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Film review: A Most Violent Year ***

By Preston Wilder

Abel Morales (Oscar Isaac) has some problems. Someone is hijacking the trucks in his fuel-distribution business, beating up the drivers and taking the fuel. He’s sunk all his cash into a prime piece of land that’ll help the business by providing access to the river – but he only has 30 days to close the deal, or he loses everything. Worst of all, the DA is bringing charges against his company, claiming they’ve broken the law. His wife Anna (Jessica Chastain) is starting to lose it, but Abel stays calm: “I’ll take care of it,” he keeps saying.

Heroes tend to stay calm in the films of writer-director JC Chandor. Robert Redford was alone on a sinking ship in the middle of the Indian Ocean in All Is Lost but didn’t get hysterical, even having a shave – as if wanting to look his best – before sailing into a storm. The Wall Street big-shots in Margin Call faced financial meltdown by sitting down and talking it through, doing whatever it took. This is a cinema of problem-solving and Abel is a problem-solver, not a thug. At one point he’s talking to his lawyer and the lawyer suggests they take a walk outside, presumably to avoid prying ears – but Abel is indignant. Take a walk? Walk around “like f***in’ gangsters”? The industry around him is corrupt, but he wants to be clean. “We’re at war!” says Anna, but he shakes his head: “I’m not”.

A Most Violent Year – Chandor’s third film, and the most acclaimed – is a story of corruption, of course. When a hero claims to be virtuous, and committed to “the path that is most right”, it’s a given that he’s going to stray from that path; but corruption comes in many forms. One very American form is the tale of Michael Corleone in The Godfather – another man who was surrounded by criminality but wanted to rise above it; in the end he gave in to violence, the way of the world, and became very powerful, losing his soul as a result. Oscar Isaac looks like a young Al Pacino, as many have noted; his chin is sharper, and his nose more bulbous, but he has the same yearning, puppy-dog eyes. And of course the film has ‘Violent’ right there in the title. Yet Chandor, to his credit, doesn’t go the Godfather route, refusing the cheap gratification of having his hero lash out. Violence, after all, is a very inefficient method of problem-solving.

Abel is methodical, a businessman; he looks at the problem squarely, and does what needs to be done. This is a film that uses silence. Abel knows the power of silence, he uses it when making a sale: what you have to do, he instructs his employees, is stare at prospective clients silently – stare “longer than you should” – then make your move. A Most Violent Year is deliberately low-key. The light is muted: shadowed faces indoors, hazy winter sunlight outside. Music throbs in the background. The whole film seems to smoulder moodily. It’s a film of serious conversations, powerful men (it’s mostly men) negotiating quietly; the word ‘respect’ is frequently heard. Please know that I respect what you’re doing, Abel tells the DA, as a prelude to saying what he really wants to say.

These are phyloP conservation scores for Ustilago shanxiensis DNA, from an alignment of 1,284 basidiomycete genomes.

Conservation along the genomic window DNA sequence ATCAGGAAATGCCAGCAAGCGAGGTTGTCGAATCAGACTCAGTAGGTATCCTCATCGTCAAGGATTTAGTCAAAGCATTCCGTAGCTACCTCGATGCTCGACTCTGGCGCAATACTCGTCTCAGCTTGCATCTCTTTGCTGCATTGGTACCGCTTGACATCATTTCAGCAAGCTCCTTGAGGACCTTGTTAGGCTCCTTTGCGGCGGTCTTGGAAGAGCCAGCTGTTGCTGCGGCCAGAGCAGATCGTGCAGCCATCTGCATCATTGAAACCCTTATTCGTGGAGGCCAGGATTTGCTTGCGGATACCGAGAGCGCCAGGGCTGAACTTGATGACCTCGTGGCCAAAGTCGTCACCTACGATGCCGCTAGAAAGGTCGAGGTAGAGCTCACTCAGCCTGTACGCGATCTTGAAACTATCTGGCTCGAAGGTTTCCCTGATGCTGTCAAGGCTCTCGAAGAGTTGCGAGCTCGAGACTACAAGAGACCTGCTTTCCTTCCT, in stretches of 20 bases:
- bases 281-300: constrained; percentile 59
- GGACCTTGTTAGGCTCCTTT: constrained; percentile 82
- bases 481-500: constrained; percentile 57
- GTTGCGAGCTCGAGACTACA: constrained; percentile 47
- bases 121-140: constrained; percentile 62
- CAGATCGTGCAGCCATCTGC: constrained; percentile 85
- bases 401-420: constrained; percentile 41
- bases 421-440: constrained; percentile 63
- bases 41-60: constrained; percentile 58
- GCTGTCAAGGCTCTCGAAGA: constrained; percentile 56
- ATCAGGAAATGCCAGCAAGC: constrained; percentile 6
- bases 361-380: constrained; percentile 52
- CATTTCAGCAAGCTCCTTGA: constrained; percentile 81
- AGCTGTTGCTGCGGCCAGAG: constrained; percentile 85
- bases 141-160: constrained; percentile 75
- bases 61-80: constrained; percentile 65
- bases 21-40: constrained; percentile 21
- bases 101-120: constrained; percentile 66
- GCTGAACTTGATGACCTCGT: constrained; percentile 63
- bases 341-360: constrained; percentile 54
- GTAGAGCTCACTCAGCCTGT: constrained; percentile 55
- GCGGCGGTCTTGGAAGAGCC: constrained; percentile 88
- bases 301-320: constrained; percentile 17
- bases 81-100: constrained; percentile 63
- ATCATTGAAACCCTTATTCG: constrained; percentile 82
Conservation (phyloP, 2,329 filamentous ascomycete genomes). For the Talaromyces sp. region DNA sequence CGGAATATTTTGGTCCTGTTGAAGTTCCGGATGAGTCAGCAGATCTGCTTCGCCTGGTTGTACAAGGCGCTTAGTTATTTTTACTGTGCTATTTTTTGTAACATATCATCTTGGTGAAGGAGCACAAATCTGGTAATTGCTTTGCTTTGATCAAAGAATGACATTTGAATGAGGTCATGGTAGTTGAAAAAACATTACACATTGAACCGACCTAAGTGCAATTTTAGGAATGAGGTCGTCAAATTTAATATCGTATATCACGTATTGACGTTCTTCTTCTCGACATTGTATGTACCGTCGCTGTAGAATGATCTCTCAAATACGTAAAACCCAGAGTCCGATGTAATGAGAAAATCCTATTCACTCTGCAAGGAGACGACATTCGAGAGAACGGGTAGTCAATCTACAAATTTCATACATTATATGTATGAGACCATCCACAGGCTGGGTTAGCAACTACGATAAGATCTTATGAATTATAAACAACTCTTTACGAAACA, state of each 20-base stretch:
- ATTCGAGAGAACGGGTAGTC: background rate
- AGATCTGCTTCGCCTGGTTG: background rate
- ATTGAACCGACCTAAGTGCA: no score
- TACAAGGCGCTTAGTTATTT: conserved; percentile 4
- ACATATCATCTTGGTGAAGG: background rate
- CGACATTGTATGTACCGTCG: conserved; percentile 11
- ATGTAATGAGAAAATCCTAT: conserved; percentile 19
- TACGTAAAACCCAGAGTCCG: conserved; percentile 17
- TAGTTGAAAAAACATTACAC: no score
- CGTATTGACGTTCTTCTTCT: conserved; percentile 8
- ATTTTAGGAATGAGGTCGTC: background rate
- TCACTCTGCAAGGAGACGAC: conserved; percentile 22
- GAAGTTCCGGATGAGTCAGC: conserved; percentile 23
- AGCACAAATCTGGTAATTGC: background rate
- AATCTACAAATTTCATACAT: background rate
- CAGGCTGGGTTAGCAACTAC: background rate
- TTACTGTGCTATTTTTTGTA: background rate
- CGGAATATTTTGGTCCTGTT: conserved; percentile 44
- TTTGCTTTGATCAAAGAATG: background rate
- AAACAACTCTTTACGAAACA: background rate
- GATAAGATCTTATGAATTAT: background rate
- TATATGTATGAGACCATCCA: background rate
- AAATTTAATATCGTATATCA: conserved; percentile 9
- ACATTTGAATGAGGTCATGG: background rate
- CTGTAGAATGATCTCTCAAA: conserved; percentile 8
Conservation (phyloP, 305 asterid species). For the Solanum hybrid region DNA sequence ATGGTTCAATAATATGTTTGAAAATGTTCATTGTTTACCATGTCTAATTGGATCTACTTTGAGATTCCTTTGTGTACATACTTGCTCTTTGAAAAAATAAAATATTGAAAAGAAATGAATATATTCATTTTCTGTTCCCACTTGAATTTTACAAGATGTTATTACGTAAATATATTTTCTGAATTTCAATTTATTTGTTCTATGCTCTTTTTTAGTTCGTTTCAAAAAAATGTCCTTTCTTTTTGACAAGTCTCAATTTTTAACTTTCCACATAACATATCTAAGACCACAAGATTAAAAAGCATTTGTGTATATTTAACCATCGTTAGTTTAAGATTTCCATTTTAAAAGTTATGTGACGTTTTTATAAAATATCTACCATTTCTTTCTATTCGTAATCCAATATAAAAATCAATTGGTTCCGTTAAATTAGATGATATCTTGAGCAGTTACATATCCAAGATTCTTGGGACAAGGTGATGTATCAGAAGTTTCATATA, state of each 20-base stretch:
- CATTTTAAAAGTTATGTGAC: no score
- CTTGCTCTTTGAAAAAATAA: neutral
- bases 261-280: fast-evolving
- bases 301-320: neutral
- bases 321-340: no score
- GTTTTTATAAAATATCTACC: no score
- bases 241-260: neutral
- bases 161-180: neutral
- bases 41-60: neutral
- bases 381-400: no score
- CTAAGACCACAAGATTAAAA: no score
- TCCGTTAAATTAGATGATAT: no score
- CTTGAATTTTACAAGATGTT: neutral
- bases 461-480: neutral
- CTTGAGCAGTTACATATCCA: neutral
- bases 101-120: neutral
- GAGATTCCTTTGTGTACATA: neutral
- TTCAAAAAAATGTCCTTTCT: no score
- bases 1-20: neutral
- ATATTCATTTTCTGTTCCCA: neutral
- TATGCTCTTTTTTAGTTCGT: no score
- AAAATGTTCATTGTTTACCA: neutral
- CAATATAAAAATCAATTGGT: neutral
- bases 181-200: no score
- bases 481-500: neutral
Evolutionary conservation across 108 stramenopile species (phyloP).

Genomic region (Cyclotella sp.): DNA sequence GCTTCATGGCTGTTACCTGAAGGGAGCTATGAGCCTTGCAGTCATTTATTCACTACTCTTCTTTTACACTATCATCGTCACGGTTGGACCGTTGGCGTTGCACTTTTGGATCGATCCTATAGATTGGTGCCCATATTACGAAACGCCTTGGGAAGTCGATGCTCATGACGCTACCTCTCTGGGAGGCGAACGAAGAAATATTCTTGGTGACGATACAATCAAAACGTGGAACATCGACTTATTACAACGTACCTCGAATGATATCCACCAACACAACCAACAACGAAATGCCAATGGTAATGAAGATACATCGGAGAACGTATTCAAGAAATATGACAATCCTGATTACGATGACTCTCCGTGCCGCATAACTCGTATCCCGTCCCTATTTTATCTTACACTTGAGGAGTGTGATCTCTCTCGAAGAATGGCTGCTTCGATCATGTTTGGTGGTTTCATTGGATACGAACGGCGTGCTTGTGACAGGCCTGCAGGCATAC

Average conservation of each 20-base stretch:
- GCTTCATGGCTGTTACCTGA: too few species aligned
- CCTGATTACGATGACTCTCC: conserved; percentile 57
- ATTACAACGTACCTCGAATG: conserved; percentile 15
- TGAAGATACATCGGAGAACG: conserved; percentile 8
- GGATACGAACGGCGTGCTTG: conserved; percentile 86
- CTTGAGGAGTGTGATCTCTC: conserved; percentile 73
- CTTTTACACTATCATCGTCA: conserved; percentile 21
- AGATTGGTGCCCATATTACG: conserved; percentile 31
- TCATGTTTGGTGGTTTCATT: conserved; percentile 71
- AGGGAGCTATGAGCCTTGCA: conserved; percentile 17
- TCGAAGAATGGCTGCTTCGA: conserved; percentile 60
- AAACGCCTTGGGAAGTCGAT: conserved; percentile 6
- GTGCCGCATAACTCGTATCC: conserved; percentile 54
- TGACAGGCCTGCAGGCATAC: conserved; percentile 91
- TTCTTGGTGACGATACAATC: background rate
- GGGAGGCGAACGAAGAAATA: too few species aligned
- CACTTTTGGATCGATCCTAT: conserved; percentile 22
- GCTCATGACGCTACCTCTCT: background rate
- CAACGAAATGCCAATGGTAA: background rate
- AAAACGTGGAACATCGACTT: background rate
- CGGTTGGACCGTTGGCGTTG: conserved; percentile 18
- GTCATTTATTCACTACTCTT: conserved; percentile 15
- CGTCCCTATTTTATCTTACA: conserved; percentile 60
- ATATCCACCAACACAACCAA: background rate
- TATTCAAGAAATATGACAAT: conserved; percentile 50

It’s great that movies like this are still being made in Hollywood; indeed, Chandor seems to specialise in bringing off projects that would be laughed out of the room at a pitch meeting. A film about financial misconduct at a Wall Street firm, a film set at sea with a cast of one – and now a film where a violent situation gets worked out smoothly and maturely. Yet A Most Violent Year lacks a certain something – maybe a bit more madness, or maybe some outrageously clever move that’ll blindside the audience. A film like this is a game of chess; we need a bit of drama with the final checkmate.

Chandor’s point is more ironic – that “the path that is most right” is finally a pragmatic matter, not a moral precept. Abel’s a problem-solver: he’ll go down the path that solves the problem best, i.e. is most “right” in getting results. It’s a gritty cynicism that recalls American classics of the 70s and 80s (the film is set in 1981), the likes of Cutter’s Way or Prince of the City – but it’s also true that characters could be richer here (the wife is a shrew, giving the film its shot of hysteria) and the plotting is a little too matter-of-fact. How to make a film that’s grown-up and true to life, yet also exciting and visceral? That’s the toughest problem-solving act of all.



STARRING Oscar Isaac, Jessica Chastain, David Oyelowo

US 2014               125 mins

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